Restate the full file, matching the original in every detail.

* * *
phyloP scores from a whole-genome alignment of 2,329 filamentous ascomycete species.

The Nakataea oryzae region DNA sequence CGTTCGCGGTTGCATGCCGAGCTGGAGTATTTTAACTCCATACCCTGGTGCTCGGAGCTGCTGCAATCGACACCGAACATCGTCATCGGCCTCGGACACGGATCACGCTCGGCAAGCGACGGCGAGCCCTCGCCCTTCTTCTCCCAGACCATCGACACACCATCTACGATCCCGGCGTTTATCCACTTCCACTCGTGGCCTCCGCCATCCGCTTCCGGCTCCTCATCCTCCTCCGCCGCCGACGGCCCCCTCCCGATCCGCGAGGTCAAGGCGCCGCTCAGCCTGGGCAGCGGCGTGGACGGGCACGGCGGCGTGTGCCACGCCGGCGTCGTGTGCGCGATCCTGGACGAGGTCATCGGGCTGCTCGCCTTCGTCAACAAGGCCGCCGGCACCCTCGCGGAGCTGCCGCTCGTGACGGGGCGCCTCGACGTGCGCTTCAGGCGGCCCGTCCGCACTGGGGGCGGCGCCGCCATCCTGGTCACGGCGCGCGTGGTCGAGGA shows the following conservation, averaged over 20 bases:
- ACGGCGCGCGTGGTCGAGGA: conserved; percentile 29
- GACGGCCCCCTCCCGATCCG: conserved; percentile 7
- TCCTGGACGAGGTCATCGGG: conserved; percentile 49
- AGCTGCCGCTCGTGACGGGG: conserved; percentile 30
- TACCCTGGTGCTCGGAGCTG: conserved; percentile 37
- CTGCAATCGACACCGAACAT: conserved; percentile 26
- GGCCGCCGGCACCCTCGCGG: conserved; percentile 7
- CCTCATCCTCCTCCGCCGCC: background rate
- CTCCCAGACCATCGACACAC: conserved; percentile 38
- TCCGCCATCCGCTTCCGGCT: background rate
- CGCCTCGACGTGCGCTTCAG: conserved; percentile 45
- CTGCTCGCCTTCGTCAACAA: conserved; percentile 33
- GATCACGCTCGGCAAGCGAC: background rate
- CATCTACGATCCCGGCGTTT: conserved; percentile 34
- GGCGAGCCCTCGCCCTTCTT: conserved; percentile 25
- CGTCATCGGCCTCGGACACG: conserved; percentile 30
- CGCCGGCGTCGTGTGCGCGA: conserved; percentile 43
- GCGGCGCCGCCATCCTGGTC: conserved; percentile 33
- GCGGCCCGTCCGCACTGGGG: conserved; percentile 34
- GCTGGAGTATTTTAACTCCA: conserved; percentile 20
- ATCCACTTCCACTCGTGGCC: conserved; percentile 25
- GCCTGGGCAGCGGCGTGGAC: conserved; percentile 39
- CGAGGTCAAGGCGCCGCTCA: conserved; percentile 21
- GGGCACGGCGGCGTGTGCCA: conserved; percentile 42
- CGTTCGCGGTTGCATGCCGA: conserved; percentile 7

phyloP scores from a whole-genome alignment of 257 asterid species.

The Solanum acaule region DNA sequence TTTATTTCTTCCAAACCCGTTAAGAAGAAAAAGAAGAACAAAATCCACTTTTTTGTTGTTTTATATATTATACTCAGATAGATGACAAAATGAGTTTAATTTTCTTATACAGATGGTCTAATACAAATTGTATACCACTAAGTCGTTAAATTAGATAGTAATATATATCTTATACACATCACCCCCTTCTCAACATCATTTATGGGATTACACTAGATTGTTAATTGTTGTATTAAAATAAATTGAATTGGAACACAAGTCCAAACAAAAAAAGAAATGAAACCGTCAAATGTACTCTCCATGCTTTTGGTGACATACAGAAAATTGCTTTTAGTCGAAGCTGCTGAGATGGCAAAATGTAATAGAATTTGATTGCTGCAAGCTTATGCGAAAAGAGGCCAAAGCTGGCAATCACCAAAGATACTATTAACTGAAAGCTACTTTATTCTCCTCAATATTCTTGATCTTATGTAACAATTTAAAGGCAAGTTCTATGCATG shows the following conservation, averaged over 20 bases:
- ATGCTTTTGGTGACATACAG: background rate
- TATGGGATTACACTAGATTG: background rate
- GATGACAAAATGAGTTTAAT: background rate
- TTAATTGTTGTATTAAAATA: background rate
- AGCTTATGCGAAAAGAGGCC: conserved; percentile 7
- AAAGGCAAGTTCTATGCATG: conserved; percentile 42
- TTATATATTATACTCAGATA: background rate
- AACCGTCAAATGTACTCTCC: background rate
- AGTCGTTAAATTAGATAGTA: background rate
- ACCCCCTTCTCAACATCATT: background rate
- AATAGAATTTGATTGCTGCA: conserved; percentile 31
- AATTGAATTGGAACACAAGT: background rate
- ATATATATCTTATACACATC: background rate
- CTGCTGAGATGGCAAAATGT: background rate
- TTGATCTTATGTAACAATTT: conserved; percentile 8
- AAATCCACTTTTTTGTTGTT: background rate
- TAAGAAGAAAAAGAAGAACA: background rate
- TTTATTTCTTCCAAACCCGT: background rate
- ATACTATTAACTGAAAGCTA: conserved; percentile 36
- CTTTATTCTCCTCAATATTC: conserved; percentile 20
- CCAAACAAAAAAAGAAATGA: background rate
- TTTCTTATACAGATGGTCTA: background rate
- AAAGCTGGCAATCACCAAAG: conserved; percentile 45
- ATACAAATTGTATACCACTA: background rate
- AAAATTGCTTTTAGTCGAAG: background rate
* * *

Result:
phyloP scores from a whole-genome alignment of 2,329 filamentous ascomycete species.

The Nakataea oryzae region DNA sequence CGTTCGCGGTTGCATGCCGAGCTGGAGTATTTTAACTCCATACCCTGGTGCTCGGAGCTGCTGCAATCGACACCGAACATCGTCATCGGCCTCGGACACGGATCACGCTCGGCAAGCGACGGCGAGCCCTCGCCCTTCTTCTCCCAGACCATCGACACACCATCTACGATCCCGGCGTTTATCCACTTCCACTCGTGGCCTCCGCCATCCGCTTCCGGCTCCTCATCCTCCTCCGCCGCCGACGGCCCCCTCCCGATCCGCGAGGTCAAGGCGCCGCTCAGCCTGGGCAGCGGCGTGGACGGGCACGGCGGCGTGTGCCACGCCGGCGTCGTGTGCGCGATCCTGGACGAGGTCATCGGGCTGCTCGCCTTCGTCAACAAGGCCGCCGGCACCCTCGCGGAGCTGCCGCTCGTGACGGGGCGCCTCGACGTGCGCTTCAGGCGGCCCGTCCGCACTGGGGGCGGCGCCGCCATCCTGGTCACGGCGCGCGTGGTCGAGGA shows the following conservation, averaged over 20 bases:
- ACGGCGCGCGTGGTCGAGGA: conserved; percentile 29
- GACGGCCCCCTCCCGATCCG: conserved; percentile 7
- TCCTGGACGAGGTCATCGGG: conserved; percentile 49
- AGCTGCCGCTCGTGACGGGG: conserved; percentile 30
- TACCCTGGTGCTCGGAGCTG: conserved; percentile 37
- CTGCAATCGACACCGAACAT: conserved; percentile 26
- GGCCGCCGGCACCCTCGCGG: conserved; percentile 7
- CCTCATCCTCCTCCGCCGCC: background rate
- CTCCCAGACCATCGACACAC: conserved; percentile 38
- TCCGCCATCCGCTTCCGGCT: background rate
- CGCCTCGACGTGCGCTTCAG: conserved; percentile 45
- CTGCTCGCCTTCGTCAACAA: conserved; percentile 33
- GATCACGCTCGGCAAGCGAC: background rate
- CATCTACGATCCCGGCGTTT: conserved; percentile 34
- GGCGAGCCCTCGCCCTTCTT: conserved; percentile 25
- CGTCATCGGCCTCGGACACG: conserved; percentile 30
- CGCCGGCGTCGTGTGCGCGA: conserved; percentile 43
- GCGGCGCCGCCATCCTGGTC: conserved; percentile 33
- GCGGCCCGTCCGCACTGGGG: conserved; percentile 34
- GCTGGAGTATTTTAACTCCA: conserved; percentile 20
- ATCCACTTCCACTCGTGGCC: conserved; percentile 25
- GCCTGGGCAGCGGCGTGGAC: conserved; percentile 39
- CGAGGTCAAGGCGCCGCTCA: conserved; percentile 21
- GGGCACGGCGGCGTGTGCCA: conserved; percentile 42
- CGTTCGCGGTTGCATGCCGA: conserved; percentile 7

phyloP scores from a whole-genome alignment of 257 asterid species.

The Solanum acaule region DNA sequence TTTATTTCTTCCAAACCCGTTAAGAAGAAAAAGAAGAACAAAATCCACTTTTTTGTTGTTTTATATATTATACTCAGATAGATGACAAAATGAGTTTAATTTTCTTATACAGATGGTCTAATACAAATTGTATACCACTAAGTCGTTAAATTAGATAGTAATATATATCTTATACACATCACCCCCTTCTCAACATCATTTATGGGATTACACTAGATTGTTAATTGTTGTATTAAAATAAATTGAATTGGAACACAAGTCCAAACAAAAAAAGAAATGAAACCGTCAAATGTACTCTCCATGCTTTTGGTGACATACAGAAAATTGCTTTTAGTCGAAGCTGCTGAGATGGCAAAATGTAATAGAATTTGATTGCTGCAAGCTTATGCGAAAAGAGGCCAAAGCTGGCAATCACCAAAGATACTATTAACTGAAAGCTACTTTATTCTCCTCAATATTCTTGATCTTATGTAACAATTTAAAGGCAAGTTCTATGCATG shows the following conservation, averaged over 20 bases:
- ATGCTTTTGGTGACATACAG: background rate
- TATGGGATTACACTAGATTG: background rate
- GATGACAAAATGAGTTTAAT: background rate
- TTAATTGTTGTATTAAAATA: background rate
- AGCTTATGCGAAAAGAGGCC: conserved; percentile 7
- AAAGGCAAGTTCTATGCATG: conserved; percentile 42
- TTATATATTATACTCAGATA: background rate
- AACCGTCAAATGTACTCTCC: background rate
- AGTCGTTAAATTAGATAGTA: background rate
- ACCCCCTTCTCAACATCATT: background rate
- AATAGAATTTGATTGCTGCA: conserved; percentile 31
- AATTGAATTGGAACACAAGT: background rate
- ATATATATCTTATACACATC: background rate
- CTGCTGAGATGGCAAAATGT: background rate
- TTGATCTTATGTAACAATTT: conserved; percentile 8
- AAATCCACTTTTTTGTTGTT: background rate
- TAAGAAGAAAAAGAAGAACA: background rate
- TTTATTTCTTCCAAACCCGT: background rate
- ATACTATTAACTGAAAGCTA: conserved; percentile 36
- CTTTATTCTCCTCAATATTC: conserved; percentile 20
- CCAAACAAAAAAAGAAATGA: background rate
- TTTCTTATACAGATGGTCTA: background rate
- AAAGCTGGCAATCACCAAAG: conserved; percentile 45
- ATACAAATTGTATACCACTA: background rate
- AAAATTGCTTTTAGTCGAAG: background rate